“Mens sana in corpore sano” (“a healthy mind in a healthy body”) is a quote from the poet Juvenal which highlights the importance of a healthy body in maintaining a high quality of mental health. However, I believe that the mind-body relationship is more symbiotic than this, and therefore the reverse should also be of fundamental importance: we should focus on taking care of our mental health in order to stay physically healthy and generally feeling good.
Mental health is a difficult subject to discuss openly, especially if you are not an expert. Unlike physical illnesses, which we can identify when something hurts or is generally not right, recognising poor mental health is not an easy task. Symptoms are not readily quantifiable, and often get confused or under-estimated.
As someone who has suffered from depression and anxiety during my PhD, I have learnt to treat my mind with the same importance and respect as I reserve for my body, knowing that both are interdependent and of equal importance. Based on my experiences, I would like to share my mental health to-do list (because as researchers we all are, or will be, overly familiar with to-dos soon enough!) describing what I do to care for my mental health whilst doing my PhD.
I understand that not everyone has the capacity for all of these tips, especially under the current circumstances. This has been an incredibly challenging year for PGR mental health and none of these ideas will fix systemic issues. However, I hope that by sharing some that I have found useful, there might be something that helps, even just a little.
1Keep going, even when you feel you are not enough
“A PhD is 10% intelligence and 90% persistence”. This doesn’t mean that you don’t know your stuff, but sometimes you need to have the resilience to keep trying even when your experiments fail and your thesis seems too huge to finish. I have felt stuck multiple times whilst writing, but focusing on completing each small step and having the finish line in mind is definitely helping.
When you are having a hectic day, finding it difficult to fall asleep, or you feel overwhelmed, slow down and cancel out your surroundings for five minutes. Step away from your laptop and take a break, focussing only on your breathing (try these techniques from the NHS), reassuring your mind and bringing it back on track.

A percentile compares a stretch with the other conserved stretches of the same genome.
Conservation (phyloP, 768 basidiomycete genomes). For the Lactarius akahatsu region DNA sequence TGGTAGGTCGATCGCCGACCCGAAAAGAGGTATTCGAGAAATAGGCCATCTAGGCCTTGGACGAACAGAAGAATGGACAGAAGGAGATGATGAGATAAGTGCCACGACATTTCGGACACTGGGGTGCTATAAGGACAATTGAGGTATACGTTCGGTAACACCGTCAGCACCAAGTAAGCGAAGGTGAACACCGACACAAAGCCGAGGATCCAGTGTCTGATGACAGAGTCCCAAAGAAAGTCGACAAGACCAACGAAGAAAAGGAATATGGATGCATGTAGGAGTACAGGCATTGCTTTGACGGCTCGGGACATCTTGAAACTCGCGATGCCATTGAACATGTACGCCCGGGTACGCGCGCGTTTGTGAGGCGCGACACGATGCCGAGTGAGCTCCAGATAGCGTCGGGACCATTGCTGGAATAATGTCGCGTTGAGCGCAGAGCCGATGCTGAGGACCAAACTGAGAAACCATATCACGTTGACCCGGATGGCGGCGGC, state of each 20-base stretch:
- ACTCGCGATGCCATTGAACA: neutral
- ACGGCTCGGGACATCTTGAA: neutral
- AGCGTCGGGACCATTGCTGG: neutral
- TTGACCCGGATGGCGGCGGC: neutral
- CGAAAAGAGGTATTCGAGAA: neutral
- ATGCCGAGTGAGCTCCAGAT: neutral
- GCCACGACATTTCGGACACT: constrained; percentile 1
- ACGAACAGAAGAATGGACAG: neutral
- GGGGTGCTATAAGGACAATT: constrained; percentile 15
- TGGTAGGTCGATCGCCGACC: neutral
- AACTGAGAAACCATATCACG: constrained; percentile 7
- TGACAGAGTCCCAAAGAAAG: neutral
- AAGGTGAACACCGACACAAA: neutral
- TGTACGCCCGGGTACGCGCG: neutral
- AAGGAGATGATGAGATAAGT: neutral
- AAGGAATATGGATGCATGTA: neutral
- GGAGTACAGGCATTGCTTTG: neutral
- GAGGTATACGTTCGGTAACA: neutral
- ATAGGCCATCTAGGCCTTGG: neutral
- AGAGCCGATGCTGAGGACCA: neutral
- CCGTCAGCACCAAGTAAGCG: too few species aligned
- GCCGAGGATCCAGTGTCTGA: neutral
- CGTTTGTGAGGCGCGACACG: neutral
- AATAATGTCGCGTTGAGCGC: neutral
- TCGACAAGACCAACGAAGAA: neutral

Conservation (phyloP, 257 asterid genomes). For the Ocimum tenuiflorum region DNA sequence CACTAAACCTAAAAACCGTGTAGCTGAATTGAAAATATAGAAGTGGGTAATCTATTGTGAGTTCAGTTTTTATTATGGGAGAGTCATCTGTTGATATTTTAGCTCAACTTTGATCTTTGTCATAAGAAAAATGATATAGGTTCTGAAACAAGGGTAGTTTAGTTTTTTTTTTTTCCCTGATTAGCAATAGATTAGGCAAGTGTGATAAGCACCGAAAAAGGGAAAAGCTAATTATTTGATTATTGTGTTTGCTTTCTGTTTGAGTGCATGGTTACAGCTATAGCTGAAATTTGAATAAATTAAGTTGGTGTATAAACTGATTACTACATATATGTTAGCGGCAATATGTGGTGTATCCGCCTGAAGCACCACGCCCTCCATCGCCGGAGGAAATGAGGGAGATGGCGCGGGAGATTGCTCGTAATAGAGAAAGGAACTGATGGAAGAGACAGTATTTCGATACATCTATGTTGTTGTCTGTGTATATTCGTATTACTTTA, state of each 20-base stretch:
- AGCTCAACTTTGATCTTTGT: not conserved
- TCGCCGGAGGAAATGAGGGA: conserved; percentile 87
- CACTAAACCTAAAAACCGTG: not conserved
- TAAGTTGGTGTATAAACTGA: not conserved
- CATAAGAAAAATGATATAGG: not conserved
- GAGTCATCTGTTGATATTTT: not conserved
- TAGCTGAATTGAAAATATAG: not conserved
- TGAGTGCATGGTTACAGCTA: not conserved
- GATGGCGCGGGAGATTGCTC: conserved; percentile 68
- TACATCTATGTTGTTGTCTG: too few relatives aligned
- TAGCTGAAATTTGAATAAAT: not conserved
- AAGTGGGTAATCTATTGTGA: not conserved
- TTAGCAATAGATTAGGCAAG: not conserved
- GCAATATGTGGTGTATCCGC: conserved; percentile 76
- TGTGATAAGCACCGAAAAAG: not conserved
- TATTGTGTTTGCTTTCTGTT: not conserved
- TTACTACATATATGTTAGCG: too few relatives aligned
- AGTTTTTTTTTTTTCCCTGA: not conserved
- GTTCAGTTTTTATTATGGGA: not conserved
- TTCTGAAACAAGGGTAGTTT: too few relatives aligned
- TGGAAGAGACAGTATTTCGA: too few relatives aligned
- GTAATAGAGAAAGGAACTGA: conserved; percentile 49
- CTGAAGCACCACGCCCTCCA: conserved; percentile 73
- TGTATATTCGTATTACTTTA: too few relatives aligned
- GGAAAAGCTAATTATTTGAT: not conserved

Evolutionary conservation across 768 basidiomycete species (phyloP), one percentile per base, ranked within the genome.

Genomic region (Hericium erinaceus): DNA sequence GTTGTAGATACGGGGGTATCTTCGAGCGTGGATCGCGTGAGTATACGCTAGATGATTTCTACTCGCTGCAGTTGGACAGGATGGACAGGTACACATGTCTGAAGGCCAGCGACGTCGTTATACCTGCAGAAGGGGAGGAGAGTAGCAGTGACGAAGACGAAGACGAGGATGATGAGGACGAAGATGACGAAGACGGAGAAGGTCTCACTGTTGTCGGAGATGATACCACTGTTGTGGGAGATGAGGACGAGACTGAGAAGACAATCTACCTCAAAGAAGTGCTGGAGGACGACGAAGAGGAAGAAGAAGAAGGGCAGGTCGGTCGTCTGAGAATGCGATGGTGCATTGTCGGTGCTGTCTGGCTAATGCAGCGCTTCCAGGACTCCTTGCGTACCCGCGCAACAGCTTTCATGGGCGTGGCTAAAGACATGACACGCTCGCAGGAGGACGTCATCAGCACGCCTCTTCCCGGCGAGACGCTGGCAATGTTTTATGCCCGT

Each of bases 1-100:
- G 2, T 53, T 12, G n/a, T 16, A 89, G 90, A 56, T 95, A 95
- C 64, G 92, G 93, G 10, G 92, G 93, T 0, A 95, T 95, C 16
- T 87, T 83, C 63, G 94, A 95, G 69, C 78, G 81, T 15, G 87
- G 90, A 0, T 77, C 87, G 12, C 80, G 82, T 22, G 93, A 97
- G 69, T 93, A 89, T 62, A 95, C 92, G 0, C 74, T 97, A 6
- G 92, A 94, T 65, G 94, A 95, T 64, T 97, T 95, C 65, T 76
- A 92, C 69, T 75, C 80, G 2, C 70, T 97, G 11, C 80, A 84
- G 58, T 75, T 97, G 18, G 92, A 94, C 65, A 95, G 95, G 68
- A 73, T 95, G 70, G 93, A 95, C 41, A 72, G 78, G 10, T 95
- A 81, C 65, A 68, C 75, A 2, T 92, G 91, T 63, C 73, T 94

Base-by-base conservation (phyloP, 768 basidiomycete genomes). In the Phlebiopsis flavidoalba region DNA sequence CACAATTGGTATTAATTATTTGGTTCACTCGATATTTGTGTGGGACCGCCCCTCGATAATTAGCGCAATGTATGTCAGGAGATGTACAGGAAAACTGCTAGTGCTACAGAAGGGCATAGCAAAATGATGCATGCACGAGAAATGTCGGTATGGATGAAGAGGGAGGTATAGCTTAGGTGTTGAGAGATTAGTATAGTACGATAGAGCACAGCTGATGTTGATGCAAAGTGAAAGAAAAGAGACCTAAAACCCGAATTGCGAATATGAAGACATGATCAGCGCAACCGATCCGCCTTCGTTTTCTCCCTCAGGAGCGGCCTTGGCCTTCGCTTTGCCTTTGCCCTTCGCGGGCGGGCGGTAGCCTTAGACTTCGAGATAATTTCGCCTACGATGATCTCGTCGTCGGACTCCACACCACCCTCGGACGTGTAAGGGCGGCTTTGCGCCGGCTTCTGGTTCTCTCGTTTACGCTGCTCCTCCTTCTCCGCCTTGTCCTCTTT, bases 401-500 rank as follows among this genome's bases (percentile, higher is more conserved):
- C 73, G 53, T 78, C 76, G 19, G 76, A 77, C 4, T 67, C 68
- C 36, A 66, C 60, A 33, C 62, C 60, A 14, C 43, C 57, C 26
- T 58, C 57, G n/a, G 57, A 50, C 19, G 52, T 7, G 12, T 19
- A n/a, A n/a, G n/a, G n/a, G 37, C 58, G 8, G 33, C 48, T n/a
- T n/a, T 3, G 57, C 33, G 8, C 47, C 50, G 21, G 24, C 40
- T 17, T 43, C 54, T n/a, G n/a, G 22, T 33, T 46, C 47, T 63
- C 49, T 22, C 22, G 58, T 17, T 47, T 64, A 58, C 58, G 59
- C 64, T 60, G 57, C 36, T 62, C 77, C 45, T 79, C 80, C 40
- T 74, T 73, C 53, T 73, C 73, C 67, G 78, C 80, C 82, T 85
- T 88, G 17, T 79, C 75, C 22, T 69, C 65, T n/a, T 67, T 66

3Do something every day that makes you happy
I love being inside, taking care of my plant babies and putting up artwork on the walls. I also enjoy baking, with much appreciation from my boyfriend and his waistline. Make sure to allow time every day to do things which make you smile, however small.
4Make your home workspace pretty and cosy
As an interior design addict, I cannot stress enough how much I am enjoying decorating my “studio”, which doubles as my thesis writing space. The room was initially meant to be my boyfriend’s games room, but oh well, the PhD comes first! I have filled the space with plants, candles, fairy lights, photos of my family, and illustrations with inspirational quotes. Remember though, it’s also ok if you can’t do this. Working from home for many is a balancing act, so your workspace doesn’t need to be Instagram worthy.
A long warm bubble bath (with candles, rubber ducks and rose petals, because why not!) whilst listening to an interesting podcast or ambience music is my favourite treat after a long day or a difficult week. Find your indulgence so you can unwind with some “me time”.
6Call your friends and family
Find some time to call your loved ones even when you are super busy. I always find that their voices lift up my mood. Just imagine how nice it will be for them too, especially if they live far away or if you cannot meet in person (which is particularly relevant this year!). I have regular afternoon coffee-breaks with my mum, who lives in Italy, and I organise online writing sessions with a couple of friends to give each other support. The UofG PhD Society organises regular social events, and check out this blog post on organising a virtual writing retreat (#RemoteRetreat) to help connect with other researchers.
7Share your thoughts
Write your feelings down, and search for help if you need it. Support can come from your friends, but don’t forget that your supervisors, mentors and colleagues can become great allies. The University also provides independent and personalised mental health support through different activities and I can recommend Togetherall as a safe online space to support your mental health.
8Don’t forget your body
Mental and physical health will always be two sides of the same coin, so maintaining a healthy lifestyle will always contribute to a more positive mood. Admittedly, it’s tricky to stay fit when you spend a lot of the day sitting at a desk but try to find a routine that works for you. I like to take walks in the park nearby and I fell in love with yoga during lockdown.
This list has been working for me, and I hope it can be of help to others as well. Remember to always take care of yourself, live well, and mind your mind.
About the author
Maria Clara Liuzzi is a final-year PhD student in Cancer Sciences, focusing on the discovery and development of new compounds as possible drug and tracer candidates for the treatment and management of glioblastoma brain tumours. She is passionate about science communication, and a creator of art illustrations to share positivity and awareness related to themes such as health and medicine, mindfulness, and mental health.
This post first appeared on The University of Glasgow PGR (Postgraduate) Blog here.